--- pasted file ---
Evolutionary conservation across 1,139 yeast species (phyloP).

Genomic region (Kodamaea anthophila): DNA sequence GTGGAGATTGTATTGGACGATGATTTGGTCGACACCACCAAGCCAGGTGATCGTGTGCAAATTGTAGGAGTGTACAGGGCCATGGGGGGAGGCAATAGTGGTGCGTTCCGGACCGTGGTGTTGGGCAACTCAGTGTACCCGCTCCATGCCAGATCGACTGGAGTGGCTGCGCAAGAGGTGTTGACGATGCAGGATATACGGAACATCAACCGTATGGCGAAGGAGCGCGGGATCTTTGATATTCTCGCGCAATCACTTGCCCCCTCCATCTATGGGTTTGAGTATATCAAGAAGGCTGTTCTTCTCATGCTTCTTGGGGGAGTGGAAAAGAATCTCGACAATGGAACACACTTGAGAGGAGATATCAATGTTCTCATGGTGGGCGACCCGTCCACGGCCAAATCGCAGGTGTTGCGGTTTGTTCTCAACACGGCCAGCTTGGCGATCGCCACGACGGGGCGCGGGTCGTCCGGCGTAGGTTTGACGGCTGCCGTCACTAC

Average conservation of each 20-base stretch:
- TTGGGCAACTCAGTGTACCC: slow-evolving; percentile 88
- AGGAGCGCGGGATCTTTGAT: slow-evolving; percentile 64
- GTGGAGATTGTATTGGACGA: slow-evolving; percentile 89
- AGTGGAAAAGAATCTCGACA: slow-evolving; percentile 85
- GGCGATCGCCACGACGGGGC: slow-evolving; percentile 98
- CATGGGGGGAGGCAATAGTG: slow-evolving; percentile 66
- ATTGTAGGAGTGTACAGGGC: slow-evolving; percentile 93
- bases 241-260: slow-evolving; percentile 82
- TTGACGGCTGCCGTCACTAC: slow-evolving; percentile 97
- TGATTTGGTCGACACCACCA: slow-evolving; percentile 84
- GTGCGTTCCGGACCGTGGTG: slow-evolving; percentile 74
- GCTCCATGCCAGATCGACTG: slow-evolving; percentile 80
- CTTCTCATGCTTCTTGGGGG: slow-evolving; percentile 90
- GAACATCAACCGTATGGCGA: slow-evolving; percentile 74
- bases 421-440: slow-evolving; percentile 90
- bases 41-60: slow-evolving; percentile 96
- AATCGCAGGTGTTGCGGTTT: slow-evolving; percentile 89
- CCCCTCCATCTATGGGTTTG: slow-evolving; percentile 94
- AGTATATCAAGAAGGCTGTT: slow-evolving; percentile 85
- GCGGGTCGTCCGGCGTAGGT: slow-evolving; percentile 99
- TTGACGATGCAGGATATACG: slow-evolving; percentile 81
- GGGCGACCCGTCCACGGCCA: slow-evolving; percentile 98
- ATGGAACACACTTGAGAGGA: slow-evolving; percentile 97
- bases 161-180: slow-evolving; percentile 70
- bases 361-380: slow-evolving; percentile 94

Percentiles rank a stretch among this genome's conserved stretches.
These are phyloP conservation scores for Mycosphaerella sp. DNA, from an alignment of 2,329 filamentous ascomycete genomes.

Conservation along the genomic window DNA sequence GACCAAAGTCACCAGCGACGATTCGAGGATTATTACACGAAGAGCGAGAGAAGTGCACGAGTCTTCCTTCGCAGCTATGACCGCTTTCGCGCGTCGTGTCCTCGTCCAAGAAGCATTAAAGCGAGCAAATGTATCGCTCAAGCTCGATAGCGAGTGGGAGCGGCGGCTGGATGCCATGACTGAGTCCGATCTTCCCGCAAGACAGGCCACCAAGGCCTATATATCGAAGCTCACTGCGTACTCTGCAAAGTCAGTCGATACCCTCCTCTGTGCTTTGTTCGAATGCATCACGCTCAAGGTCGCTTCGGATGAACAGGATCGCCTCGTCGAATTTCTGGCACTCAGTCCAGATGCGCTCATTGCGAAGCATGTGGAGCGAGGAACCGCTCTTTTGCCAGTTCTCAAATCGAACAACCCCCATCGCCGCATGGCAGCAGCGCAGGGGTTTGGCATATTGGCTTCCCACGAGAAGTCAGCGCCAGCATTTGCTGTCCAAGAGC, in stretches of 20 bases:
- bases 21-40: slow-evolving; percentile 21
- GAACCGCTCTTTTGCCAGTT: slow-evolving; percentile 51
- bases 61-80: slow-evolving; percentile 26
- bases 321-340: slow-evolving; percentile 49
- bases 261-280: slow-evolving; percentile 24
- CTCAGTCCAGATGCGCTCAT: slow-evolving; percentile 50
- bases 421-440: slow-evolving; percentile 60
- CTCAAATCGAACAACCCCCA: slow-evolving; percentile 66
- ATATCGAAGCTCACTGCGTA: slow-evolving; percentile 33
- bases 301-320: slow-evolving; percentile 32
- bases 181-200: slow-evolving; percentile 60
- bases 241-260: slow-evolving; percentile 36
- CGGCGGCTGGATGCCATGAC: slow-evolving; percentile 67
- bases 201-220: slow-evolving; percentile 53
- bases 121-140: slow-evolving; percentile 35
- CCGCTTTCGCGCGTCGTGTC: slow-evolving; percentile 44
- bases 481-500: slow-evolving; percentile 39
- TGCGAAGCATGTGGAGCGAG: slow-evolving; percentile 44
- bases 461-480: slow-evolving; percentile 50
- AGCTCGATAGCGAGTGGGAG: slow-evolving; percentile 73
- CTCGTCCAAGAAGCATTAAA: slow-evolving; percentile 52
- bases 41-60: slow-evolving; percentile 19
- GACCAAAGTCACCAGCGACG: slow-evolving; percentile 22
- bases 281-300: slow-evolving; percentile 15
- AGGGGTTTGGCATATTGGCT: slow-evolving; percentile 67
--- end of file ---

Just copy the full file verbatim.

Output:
Evolutionary conservation across 1,139 yeast species (phyloP).

Genomic region (Kodamaea anthophila): DNA sequence GTGGAGATTGTATTGGACGATGATTTGGTCGACACCACCAAGCCAGGTGATCGTGTGCAAATTGTAGGAGTGTACAGGGCCATGGGGGGAGGCAATAGTGGTGCGTTCCGGACCGTGGTGTTGGGCAACTCAGTGTACCCGCTCCATGCCAGATCGACTGGAGTGGCTGCGCAAGAGGTGTTGACGATGCAGGATATACGGAACATCAACCGTATGGCGAAGGAGCGCGGGATCTTTGATATTCTCGCGCAATCACTTGCCCCCTCCATCTATGGGTTTGAGTATATCAAGAAGGCTGTTCTTCTCATGCTTCTTGGGGGAGTGGAAAAGAATCTCGACAATGGAACACACTTGAGAGGAGATATCAATGTTCTCATGGTGGGCGACCCGTCCACGGCCAAATCGCAGGTGTTGCGGTTTGTTCTCAACACGGCCAGCTTGGCGATCGCCACGACGGGGCGCGGGTCGTCCGGCGTAGGTTTGACGGCTGCCGTCACTAC

Average conservation of each 20-base stretch:
- TTGGGCAACTCAGTGTACCC: slow-evolving; percentile 88
- AGGAGCGCGGGATCTTTGAT: slow-evolving; percentile 64
- GTGGAGATTGTATTGGACGA: slow-evolving; percentile 89
- AGTGGAAAAGAATCTCGACA: slow-evolving; percentile 85
- GGCGATCGCCACGACGGGGC: slow-evolving; percentile 98
- CATGGGGGGAGGCAATAGTG: slow-evolving; percentile 66
- ATTGTAGGAGTGTACAGGGC: slow-evolving; percentile 93
- bases 241-260: slow-evolving; percentile 82
- TTGACGGCTGCCGTCACTAC: slow-evolving; percentile 97
- TGATTTGGTCGACACCACCA: slow-evolving; percentile 84
- GTGCGTTCCGGACCGTGGTG: slow-evolving; percentile 74
- GCTCCATGCCAGATCGACTG: slow-evolving; percentile 80
- CTTCTCATGCTTCTTGGGGG: slow-evolving; percentile 90
- GAACATCAACCGTATGGCGA: slow-evolving; percentile 74
- bases 421-440: slow-evolving; percentile 90
- bases 41-60: slow-evolving; percentile 96
- AATCGCAGGTGTTGCGGTTT: slow-evolving; percentile 89
- CCCCTCCATCTATGGGTTTG: slow-evolving; percentile 94
- AGTATATCAAGAAGGCTGTT: slow-evolving; percentile 85
- GCGGGTCGTCCGGCGTAGGT: slow-evolving; percentile 99
- TTGACGATGCAGGATATACG: slow-evolving; percentile 81
- GGGCGACCCGTCCACGGCCA: slow-evolving; percentile 98
- ATGGAACACACTTGAGAGGA: slow-evolving; percentile 97
- bases 161-180: slow-evolving; percentile 70
- bases 361-380: slow-evolving; percentile 94

Percentiles rank a stretch among this genome's conserved stretches.
These are phyloP conservation scores for Mycosphaerella sp. DNA, from an alignment of 2,329 filamentous ascomycete genomes.

Conservation along the genomic window DNA sequence GACCAAAGTCACCAGCGACGATTCGAGGATTATTACACGAAGAGCGAGAGAAGTGCACGAGTCTTCCTTCGCAGCTATGACCGCTTTCGCGCGTCGTGTCCTCGTCCAAGAAGCATTAAAGCGAGCAAATGTATCGCTCAAGCTCGATAGCGAGTGGGAGCGGCGGCTGGATGCCATGACTGAGTCCGATCTTCCCGCAAGACAGGCCACCAAGGCCTATATATCGAAGCTCACTGCGTACTCTGCAAAGTCAGTCGATACCCTCCTCTGTGCTTTGTTCGAATGCATCACGCTCAAGGTCGCTTCGGATGAACAGGATCGCCTCGTCGAATTTCTGGCACTCAGTCCAGATGCGCTCATTGCGAAGCATGTGGAGCGAGGAACCGCTCTTTTGCCAGTTCTCAAATCGAACAACCCCCATCGCCGCATGGCAGCAGCGCAGGGGTTTGGCATATTGGCTTCCCACGAGAAGTCAGCGCCAGCATTTGCTGTCCAAGAGC, in stretches of 20 bases:
- bases 21-40: slow-evolving; percentile 21
- GAACCGCTCTTTTGCCAGTT: slow-evolving; percentile 51
- bases 61-80: slow-evolving; percentile 26
- bases 321-340: slow-evolving; percentile 49
- bases 261-280: slow-evolving; percentile 24
- CTCAGTCCAGATGCGCTCAT: slow-evolving; percentile 50
- bases 421-440: slow-evolving; percentile 60
- CTCAAATCGAACAACCCCCA: slow-evolving; percentile 66
- ATATCGAAGCTCACTGCGTA: slow-evolving; percentile 33
- bases 301-320: slow-evolving; percentile 32
- bases 181-200: slow-evolving; percentile 60
- bases 241-260: slow-evolving; percentile 36
- CGGCGGCTGGATGCCATGAC: slow-evolving; percentile 67
- bases 201-220: slow-evolving; percentile 53
- bases 121-140: slow-evolving; percentile 35
- CCGCTTTCGCGCGTCGTGTC: slow-evolving; percentile 44
- bases 481-500: slow-evolving; percentile 39
- TGCGAAGCATGTGGAGCGAG: slow-evolving; percentile 44
- bases 461-480: slow-evolving; percentile 50
- AGCTCGATAGCGAGTGGGAG: slow-evolving; percentile 73
- CTCGTCCAAGAAGCATTAAA: slow-evolving; percentile 52
- bases 41-60: slow-evolving; percentile 19
- GACCAAAGTCACCAGCGACG: slow-evolving; percentile 22
- bases 281-300: slow-evolving; percentile 15
- AGGGGTTTGGCATATTGGCT: slow-evolving; percentile 67